A new way to measure absolute distances in the universe has allowed scientists to work out a new value for the Hubble constant, which tells us how quickly our local universe is expanding. The latest expansion rate is consistent with other direct measures obtained from relatively nearby space, but in conflict with others that rely on the universe-wide spatial features of primordial radiation. This disparity has become more pronounced in recent years and suggests that our current understanding of cosmic evolution may need an overhaul.
Evidence for the universe’s expansion emerged in the 1920s, when Edwin Hubble first observed that galaxies move away from us more quickly, the farther they are from Earth. Since then, there have been ongoing disputes about just how rapid the expansion is. While astrophysicists have measured the Hubble constant with increasing precision, a gap remains between the values of the constant obtained using two different types of observation. What is more, this discrepancy cannot be explained away by known sources of error.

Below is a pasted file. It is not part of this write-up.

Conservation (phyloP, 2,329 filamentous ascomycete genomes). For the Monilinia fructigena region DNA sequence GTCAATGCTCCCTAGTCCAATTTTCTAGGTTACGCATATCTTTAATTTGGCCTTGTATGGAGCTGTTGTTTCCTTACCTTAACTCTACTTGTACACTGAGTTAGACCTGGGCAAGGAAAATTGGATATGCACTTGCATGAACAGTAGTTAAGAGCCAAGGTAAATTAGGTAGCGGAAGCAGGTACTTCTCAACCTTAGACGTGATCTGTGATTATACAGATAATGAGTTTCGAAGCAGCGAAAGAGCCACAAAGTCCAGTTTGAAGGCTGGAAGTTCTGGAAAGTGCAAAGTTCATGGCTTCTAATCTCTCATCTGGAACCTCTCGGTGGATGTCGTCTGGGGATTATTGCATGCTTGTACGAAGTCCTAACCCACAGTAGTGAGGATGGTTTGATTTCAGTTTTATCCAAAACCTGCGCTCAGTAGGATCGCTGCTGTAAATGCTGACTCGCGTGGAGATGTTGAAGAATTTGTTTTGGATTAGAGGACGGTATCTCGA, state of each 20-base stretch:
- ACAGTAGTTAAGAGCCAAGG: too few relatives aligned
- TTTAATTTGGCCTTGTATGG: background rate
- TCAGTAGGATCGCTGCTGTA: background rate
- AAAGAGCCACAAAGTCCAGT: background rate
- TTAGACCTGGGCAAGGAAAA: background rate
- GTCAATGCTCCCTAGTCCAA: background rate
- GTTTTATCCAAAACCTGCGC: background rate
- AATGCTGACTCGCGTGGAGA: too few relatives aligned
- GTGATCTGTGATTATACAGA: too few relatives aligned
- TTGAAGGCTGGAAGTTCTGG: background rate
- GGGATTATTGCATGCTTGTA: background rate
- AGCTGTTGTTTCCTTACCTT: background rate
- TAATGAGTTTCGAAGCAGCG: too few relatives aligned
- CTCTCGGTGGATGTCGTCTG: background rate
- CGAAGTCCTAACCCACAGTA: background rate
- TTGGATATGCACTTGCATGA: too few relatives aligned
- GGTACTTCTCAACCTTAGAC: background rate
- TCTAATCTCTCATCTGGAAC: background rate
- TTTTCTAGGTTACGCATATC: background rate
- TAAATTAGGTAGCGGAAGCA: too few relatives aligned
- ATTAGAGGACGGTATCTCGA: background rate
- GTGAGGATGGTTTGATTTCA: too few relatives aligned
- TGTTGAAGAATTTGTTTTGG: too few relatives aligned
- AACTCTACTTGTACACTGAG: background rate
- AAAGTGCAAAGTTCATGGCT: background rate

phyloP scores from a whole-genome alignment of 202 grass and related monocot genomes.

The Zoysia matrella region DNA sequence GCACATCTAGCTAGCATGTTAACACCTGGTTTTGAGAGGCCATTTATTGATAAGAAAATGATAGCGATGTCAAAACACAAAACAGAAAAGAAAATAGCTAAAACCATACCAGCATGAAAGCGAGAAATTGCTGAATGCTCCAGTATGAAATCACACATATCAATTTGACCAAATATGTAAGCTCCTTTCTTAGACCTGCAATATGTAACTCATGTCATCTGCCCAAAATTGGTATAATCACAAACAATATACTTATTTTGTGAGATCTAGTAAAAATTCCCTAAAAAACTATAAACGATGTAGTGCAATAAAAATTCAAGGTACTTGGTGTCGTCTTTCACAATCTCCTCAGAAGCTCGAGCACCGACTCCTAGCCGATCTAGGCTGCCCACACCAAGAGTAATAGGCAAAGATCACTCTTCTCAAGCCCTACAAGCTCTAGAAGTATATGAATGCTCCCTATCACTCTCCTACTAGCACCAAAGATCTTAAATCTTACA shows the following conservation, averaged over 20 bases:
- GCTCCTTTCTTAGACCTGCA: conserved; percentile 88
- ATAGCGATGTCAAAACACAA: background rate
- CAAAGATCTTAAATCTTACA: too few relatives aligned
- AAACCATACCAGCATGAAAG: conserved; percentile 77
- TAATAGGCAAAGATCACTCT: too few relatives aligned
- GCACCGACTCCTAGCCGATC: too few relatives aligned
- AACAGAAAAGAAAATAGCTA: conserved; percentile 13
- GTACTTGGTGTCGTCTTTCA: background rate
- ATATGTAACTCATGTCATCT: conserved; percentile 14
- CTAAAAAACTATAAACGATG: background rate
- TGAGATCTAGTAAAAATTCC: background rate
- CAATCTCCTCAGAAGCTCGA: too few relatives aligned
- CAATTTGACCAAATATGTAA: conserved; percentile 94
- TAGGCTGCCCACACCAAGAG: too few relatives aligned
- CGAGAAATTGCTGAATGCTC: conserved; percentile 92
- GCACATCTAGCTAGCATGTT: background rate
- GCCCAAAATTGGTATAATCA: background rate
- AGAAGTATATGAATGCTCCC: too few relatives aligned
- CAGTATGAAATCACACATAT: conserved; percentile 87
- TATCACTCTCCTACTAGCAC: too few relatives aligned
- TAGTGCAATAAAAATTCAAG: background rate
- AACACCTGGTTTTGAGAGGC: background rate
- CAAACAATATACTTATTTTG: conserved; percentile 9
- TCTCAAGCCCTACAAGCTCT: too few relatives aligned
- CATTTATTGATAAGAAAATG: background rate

Establishing the velocity of objects receding in space simply involves measuring the redshift of their emission spectra, but pinning down their distance from Earth is much more complicated. One approach is to create a “distance ladder” that starts from Earth and moves outwards in a series of steps. This usually involves calibrating the absolute brightness of far-flung supernovae by observing other supernovae in galaxies closer to us that also contain pulsating objects of known brightness called Cepheid variables. The first step, or “anchor”, is to measure the distance from Earth to nearby Cepheids.
The most precise distance ladder to date has been created by Adam Riess at the Space Telescope Science Institute in Baltimore, US, and colleagues. They used the Hubble Space Telescope to measure the distance to Cepheids lying in the Large Magellanic Cloud, some 150,000 light-years away. Their figure for the Hubble constant is 74.0±1.4 km s–1 Mpc–1 is an improvement on earlier measurements of their own and on the 72±81.4 km s–1 Mpc–1 obtained by Wendy Freedman of the University of Chicago and colleagues in 2001.
However, those results clash with values based on how quickly the universe expanded shortly after the Big Bang. Measuring the length of temperature fluctuations within the cosmic microwave background (CMB) and then extrapolating forward using the standard cosmological model, researchers working with data from the European Space Agency’s Planck Satellite in 2016 reported an expansion rate of 66.9±0.6 km s–1 Mpc–1. That value in turn is consistent with a figure of 67.8±1.3 km s–1 Mpc–1, obtained using data from the Sloan Digital Sky Survey to measure a characteristic length scale between galaxies containing supernovae – with the length scale also set by the CMB (in this case via density fluctuations).